[Cryptography] BitCoin bug reported
natanael.l at gmail.com
Thu Feb 13 18:40:13 EST 2014
Den 13 feb 2014 23:39 skrev "Phillip Hallam-Baker" <hallam at gmail.com>:
> The MtGox people are claiming that the reason they have been offline is a
bug in the BitCoin protocol:
> Does anyone with deep knowledge of the protocol know if this is a
> I am getting mighty fed up of a group of people who mouth off constantly
that we can't trust the government but take great offense and try to bully
anyone who asks questions about the scheme.
> There are some people in the community that I trust completely. But some
of the names involved in the BitCoin world are people that I know I can;t
trust and neither can anyone else. They have lied to and cheated me, they
have lied to and cheated others.
> They are currently using as much electricity as the nation of Cyprus.
This is way beyond a science project. If it continues then in a few years
BitCoin will be taking all the electricity generated by the Three Gorges
Dam project. Which is why I suspect China will soon be introducing condign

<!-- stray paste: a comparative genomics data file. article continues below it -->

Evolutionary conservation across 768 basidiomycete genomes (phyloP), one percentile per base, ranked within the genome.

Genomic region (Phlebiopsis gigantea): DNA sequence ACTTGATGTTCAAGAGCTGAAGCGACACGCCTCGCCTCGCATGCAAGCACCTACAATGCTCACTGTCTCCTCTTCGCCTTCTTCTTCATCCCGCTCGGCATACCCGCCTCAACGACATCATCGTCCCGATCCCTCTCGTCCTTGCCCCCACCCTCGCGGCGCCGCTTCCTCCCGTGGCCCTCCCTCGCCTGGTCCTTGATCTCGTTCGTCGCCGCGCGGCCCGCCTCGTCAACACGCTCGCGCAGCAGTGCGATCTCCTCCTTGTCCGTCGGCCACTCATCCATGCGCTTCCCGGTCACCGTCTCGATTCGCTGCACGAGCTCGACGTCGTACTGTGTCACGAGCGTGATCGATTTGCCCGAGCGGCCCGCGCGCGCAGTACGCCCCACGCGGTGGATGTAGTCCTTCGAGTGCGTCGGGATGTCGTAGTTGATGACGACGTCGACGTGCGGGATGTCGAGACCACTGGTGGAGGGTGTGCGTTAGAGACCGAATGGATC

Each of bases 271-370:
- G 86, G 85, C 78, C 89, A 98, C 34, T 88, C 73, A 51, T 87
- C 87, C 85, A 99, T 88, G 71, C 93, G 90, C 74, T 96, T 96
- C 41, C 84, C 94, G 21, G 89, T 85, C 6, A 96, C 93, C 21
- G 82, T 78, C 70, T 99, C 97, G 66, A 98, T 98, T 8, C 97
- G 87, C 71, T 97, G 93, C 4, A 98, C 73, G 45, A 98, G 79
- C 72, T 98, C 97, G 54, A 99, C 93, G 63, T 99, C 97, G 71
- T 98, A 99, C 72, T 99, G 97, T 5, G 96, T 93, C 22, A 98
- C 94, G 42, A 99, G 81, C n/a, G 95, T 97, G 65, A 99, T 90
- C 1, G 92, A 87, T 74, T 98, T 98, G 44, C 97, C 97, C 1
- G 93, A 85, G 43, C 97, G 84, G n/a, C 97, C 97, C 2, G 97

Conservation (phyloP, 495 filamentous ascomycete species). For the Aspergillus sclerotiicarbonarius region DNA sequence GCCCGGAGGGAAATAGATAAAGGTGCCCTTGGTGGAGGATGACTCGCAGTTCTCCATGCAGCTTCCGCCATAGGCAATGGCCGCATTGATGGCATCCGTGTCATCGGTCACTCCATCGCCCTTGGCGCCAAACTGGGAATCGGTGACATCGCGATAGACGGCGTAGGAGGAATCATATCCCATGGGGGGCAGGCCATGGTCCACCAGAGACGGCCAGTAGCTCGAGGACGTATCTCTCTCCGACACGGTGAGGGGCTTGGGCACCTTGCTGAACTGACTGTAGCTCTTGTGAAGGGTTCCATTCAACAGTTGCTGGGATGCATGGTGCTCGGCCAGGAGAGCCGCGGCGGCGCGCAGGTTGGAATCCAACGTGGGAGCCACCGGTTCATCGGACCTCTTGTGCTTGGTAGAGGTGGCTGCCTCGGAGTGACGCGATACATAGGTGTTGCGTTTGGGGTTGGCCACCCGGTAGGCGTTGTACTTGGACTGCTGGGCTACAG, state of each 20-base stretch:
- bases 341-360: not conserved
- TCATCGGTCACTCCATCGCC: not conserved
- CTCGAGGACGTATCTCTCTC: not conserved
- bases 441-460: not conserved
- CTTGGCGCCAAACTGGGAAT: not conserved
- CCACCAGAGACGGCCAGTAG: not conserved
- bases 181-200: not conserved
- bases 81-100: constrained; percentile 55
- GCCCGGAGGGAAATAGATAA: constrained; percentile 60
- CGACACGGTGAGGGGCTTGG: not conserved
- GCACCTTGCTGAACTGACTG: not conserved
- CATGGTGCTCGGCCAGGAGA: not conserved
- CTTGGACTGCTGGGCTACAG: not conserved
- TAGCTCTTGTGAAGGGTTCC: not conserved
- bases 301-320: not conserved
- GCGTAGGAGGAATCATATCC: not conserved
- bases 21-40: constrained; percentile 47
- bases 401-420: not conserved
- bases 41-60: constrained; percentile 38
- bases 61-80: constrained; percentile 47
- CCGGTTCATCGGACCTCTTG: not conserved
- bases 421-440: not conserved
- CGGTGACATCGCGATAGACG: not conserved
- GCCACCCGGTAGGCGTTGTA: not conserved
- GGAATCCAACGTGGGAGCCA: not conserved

punishments for mining.
> Its not a Ponzi scheme, but the design of the blockchain it pretty
interesting. Since the upper limit on the value of a bitcoin is set by the
cost of electricity to mine it, the value increases as the difficulty of
mining increases. Since that is exponential, there is a built in bubble
> Website: http://hallambaker.com/
Bitcoin handles transactions in the form of inputs and outputs, in a way
that can be compared to taking pieces of gold that previously had been
given to you (inputs), melting it and splitting it into new parts
(outputs). Every input in transactions you make is the output from a
previous one. Every transaction has a hash value that is used to identify
Mt Gox tracked transactions primarily on the hash.
You can modify some parts of the transactions that isn't part of what is
signed, that doesn't change what the transaction does, but that changes the
So some transactions didn't have the expected hash that Mt Gox were
sending, when they ended up in the blockchain, because somebody was
rebroadcasting modified versions.
So somebody got their coins from Mt Gox, told their support they didn't get
them while pointing at the original hash, and Mt Gox saw that original
transaction hash wasn't in the blockchain, and sent coins again. So the
attacker got their coins twice.
The sane services tracks spent outputs. The modified transactions can still
be identified as spending the same outputs with the same amounts to the
same recipients, proving the recipient got the coins. They would not get
fooled by a transaction hash changing.
On a sidenote, if you ever want to resend coins, then claim the same
outputs as you did before, that way only one of the transactions can get
verified in the blockchain. Otherwise the attacker can rebroadcast the
origin transaction, and it would still be valid. That's why you ALWAYS
should track outputs.
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